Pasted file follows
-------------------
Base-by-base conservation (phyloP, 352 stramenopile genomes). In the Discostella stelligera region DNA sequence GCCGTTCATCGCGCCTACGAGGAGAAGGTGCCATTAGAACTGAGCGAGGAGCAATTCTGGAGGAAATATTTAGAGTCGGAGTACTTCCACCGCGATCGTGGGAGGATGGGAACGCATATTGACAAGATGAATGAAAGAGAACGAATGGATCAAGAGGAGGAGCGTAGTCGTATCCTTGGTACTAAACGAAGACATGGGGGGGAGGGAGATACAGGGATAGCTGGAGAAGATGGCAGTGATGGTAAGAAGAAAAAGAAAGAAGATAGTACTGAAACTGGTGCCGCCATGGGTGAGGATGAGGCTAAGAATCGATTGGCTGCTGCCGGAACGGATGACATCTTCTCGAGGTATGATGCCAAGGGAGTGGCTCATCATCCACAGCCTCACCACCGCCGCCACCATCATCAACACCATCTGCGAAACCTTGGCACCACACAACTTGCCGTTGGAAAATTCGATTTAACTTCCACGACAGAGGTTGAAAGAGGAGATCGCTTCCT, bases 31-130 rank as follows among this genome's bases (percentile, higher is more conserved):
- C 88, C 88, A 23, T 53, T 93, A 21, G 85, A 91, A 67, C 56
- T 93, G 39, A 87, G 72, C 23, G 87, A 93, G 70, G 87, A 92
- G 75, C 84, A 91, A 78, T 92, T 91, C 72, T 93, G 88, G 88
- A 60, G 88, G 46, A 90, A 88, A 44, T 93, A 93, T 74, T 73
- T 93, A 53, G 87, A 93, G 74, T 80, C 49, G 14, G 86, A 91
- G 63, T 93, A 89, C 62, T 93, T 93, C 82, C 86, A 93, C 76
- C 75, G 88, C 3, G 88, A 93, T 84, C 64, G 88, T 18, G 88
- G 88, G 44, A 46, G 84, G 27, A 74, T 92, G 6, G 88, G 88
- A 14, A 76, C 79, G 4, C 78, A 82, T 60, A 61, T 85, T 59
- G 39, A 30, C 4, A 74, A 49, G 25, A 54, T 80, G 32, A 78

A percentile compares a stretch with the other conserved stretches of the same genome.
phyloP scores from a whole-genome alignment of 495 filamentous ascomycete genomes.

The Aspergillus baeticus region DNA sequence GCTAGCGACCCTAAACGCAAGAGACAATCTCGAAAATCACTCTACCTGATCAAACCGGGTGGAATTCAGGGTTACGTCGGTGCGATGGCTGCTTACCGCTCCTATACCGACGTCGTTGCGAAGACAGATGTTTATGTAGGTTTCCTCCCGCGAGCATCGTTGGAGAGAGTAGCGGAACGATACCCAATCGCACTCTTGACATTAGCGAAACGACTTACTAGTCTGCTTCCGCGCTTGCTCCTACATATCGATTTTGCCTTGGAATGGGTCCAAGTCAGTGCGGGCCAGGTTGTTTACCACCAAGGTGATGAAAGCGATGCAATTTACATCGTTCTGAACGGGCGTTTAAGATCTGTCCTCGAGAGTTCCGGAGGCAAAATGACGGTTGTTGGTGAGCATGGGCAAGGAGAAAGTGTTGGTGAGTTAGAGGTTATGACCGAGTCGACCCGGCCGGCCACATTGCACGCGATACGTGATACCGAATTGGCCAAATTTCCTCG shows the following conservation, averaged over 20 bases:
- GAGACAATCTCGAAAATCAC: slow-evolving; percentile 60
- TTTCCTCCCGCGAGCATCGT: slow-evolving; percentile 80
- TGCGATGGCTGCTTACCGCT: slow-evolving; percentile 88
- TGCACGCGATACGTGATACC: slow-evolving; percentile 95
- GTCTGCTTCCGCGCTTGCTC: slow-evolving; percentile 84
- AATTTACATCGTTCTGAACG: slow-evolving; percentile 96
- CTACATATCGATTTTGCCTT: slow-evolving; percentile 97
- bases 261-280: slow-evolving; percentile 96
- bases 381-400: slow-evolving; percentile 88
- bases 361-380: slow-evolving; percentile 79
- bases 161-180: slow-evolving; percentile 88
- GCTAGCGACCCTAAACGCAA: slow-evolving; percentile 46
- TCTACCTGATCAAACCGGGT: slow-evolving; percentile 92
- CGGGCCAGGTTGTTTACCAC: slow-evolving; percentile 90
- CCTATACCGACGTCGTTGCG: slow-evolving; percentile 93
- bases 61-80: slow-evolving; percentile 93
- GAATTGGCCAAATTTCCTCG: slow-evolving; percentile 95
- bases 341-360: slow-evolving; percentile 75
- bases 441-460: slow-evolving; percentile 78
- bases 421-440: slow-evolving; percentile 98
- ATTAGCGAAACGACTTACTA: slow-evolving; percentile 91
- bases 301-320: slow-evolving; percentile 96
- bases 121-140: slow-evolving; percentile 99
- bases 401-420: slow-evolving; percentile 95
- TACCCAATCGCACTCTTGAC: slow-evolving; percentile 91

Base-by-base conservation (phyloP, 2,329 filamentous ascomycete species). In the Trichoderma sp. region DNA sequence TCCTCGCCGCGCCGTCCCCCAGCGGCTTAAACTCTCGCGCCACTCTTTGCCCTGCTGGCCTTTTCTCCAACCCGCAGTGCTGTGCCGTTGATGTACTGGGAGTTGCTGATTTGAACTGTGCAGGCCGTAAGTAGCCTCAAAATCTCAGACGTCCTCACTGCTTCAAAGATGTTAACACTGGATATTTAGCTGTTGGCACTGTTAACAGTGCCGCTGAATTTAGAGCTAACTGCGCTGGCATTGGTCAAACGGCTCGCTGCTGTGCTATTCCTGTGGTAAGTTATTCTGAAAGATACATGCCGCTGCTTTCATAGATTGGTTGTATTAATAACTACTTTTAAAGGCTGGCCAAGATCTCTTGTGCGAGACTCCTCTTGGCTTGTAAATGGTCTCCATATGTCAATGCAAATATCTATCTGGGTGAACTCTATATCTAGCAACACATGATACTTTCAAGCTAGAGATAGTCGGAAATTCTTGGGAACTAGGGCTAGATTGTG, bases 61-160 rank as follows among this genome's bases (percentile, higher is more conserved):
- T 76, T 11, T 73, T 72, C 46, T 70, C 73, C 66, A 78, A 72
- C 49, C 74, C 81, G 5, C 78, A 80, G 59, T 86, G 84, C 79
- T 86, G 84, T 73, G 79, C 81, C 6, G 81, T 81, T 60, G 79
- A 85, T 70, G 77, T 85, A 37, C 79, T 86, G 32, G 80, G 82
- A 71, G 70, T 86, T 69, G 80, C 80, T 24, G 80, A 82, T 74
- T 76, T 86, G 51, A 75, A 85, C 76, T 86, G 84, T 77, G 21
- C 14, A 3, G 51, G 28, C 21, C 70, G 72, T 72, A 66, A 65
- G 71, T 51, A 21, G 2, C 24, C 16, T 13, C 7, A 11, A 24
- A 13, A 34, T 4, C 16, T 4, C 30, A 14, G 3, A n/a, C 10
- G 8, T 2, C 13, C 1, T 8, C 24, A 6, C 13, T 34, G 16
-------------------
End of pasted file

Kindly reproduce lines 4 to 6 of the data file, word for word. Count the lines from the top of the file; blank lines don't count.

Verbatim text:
- G 75, C 84, A 91, A 78, T 92, T 91, C 72, T 93, G 88, G 88
- A 60, G 88, G 46, A 90, A 88, A 44, T 93, A 93, T 74, T 73
- T 93, A 53, G 87, A 93, G 74, T 80, C 49, G 14, G 86, A 91